You're all right, he does qualify "yoga is better" with "sometimes" (I just wanted an attention grabber title).
My pain condition doesn't allow me to do (hatha) yoga because I'm hyper-flexible (that's the consensus of me and my phyisical therapists). Stretching always causes me more pain. I prefer Active Qigong, aerobics and weight training which all can be done mindfully.
Mike wrote:The subtext of much of the talk could be put more bluntly: Stress relief (or blissing out, which he also discusses in the talk) has little, if anything, to do with Buddhist practice.
I don't know about that. John Kabat-Zinn in his Full Catastrophe Living
says, "Yoga is meditation" (that's not necessarily an endorsement). And if stress is a form of dukkha
, and you use blissing out to relieve stress, that's acceptable as long as you don't stop at just blissing out but use the stress relief as a tool for insight. How vipassana and samatha relate is the basic subtext, IMO. And as Revs. Sujato and Brahm contend (again, that's not necessarily an endorsement) vipassana creates it's own bliss/stress-relief/samatha.
I think we modern Theravadins are way too quick to judge, "this is Buddhist practice, that's not Buddhist practice" as if those opinion based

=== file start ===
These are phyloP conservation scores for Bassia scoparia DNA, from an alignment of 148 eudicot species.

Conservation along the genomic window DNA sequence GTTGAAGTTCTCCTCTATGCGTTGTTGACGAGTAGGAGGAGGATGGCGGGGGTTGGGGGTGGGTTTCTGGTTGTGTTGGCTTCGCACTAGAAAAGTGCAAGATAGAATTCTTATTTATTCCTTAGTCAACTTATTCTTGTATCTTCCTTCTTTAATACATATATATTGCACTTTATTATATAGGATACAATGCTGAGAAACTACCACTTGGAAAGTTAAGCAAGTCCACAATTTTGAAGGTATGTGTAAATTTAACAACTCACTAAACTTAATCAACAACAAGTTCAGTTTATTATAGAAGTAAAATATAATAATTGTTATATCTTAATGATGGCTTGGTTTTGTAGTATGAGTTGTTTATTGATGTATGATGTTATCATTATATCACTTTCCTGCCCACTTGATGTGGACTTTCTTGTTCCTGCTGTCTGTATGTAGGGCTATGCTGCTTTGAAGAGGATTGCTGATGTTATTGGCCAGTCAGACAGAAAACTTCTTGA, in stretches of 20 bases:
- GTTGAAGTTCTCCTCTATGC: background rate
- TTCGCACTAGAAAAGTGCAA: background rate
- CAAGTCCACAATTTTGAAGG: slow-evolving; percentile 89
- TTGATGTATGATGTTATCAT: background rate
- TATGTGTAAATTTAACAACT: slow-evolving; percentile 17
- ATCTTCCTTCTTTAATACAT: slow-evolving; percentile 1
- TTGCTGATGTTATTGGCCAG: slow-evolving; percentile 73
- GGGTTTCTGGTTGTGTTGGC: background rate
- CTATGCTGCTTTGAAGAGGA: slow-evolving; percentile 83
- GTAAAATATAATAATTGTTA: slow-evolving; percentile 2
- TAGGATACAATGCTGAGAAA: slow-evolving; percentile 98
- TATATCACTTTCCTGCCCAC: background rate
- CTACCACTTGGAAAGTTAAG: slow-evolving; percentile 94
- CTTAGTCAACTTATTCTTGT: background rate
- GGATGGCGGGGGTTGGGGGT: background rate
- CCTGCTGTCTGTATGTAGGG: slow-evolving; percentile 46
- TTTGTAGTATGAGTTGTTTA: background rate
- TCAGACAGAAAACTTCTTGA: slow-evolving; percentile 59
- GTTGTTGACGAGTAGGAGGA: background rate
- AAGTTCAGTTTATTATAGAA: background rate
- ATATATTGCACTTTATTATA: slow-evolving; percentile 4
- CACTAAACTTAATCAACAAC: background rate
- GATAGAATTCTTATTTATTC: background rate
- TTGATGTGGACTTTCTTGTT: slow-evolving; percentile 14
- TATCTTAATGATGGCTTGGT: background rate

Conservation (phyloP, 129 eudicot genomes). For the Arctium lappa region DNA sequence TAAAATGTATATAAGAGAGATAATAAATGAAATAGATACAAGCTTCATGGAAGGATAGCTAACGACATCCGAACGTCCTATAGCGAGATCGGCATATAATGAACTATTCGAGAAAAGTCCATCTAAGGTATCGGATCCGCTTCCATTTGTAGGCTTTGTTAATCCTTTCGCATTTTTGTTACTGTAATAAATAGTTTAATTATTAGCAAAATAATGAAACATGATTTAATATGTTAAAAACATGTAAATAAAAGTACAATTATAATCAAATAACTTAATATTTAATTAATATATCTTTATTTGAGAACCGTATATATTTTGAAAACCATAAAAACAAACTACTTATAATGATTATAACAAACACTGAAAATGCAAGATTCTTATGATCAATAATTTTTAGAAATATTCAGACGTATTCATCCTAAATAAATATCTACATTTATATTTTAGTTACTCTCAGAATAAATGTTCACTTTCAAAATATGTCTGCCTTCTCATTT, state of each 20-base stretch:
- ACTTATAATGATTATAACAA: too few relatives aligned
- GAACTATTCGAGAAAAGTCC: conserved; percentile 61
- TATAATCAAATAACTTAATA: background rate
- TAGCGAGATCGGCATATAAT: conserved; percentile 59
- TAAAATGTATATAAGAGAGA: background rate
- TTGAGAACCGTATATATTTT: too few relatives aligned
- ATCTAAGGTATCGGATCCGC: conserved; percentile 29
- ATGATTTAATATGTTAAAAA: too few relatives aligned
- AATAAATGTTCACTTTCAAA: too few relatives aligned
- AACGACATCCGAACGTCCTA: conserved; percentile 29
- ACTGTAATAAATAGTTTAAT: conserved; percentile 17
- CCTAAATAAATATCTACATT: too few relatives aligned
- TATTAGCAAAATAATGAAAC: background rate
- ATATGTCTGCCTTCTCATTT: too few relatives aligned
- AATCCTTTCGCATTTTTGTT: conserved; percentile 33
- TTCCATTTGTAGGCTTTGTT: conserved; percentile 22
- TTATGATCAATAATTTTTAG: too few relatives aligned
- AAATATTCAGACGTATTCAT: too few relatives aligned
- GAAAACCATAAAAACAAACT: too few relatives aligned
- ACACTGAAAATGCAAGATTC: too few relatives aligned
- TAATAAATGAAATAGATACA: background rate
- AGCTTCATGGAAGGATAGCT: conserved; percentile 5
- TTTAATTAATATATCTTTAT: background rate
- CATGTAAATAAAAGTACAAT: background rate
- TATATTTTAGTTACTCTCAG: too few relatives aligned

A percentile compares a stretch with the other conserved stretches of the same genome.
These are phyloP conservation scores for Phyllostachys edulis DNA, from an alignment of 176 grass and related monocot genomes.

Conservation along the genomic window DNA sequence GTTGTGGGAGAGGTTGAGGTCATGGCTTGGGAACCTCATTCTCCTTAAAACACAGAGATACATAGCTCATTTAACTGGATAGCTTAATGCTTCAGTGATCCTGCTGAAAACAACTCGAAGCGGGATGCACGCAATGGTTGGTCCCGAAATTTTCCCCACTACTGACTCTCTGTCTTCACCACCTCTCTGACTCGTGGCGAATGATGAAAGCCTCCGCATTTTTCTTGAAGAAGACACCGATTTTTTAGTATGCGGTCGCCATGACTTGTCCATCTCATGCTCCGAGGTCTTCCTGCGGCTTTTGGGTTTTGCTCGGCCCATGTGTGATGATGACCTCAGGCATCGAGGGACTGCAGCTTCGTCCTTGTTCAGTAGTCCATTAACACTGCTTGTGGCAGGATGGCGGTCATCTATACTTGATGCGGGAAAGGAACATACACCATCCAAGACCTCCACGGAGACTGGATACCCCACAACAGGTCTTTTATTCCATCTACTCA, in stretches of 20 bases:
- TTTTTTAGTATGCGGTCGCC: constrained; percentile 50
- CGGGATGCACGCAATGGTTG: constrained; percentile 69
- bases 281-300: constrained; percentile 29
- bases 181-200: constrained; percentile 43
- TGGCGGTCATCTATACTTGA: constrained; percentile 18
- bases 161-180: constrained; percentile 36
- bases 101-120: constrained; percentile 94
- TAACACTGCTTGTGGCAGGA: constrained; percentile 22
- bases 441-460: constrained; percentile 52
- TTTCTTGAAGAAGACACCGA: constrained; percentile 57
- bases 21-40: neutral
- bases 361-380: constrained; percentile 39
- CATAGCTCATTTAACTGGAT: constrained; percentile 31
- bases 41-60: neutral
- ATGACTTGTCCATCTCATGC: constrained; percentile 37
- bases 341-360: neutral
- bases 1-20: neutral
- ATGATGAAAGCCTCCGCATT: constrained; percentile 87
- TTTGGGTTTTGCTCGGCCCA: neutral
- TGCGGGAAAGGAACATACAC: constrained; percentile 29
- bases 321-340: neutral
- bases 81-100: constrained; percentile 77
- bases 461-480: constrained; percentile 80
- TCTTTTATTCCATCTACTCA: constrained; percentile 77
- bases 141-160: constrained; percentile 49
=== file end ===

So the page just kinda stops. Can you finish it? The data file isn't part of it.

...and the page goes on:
distinctions are valid enough to withstand the scrutiny of practice in real life.
David wrote:I think a certain degree of calmness of the body is very conducive for meditation.
If we are to take anapansati seriously, this is a requirement. So if I calm my body using hatha yoga, or Active Qigong, or calm my body and mind with chakra meditation or embryonic (Qigong) breathing am I doing anapanasati? Am I even doing "Buddhist practice" anymore?
David wrote:Gil Fronsdal said: "Sometimes yoga is better, sometimes meditation is better." This is not much different from what the Buddha said.
Except yoga post-dates the Buddha, which the more provincial, narrow-minded, sectarian Theravadins will point out.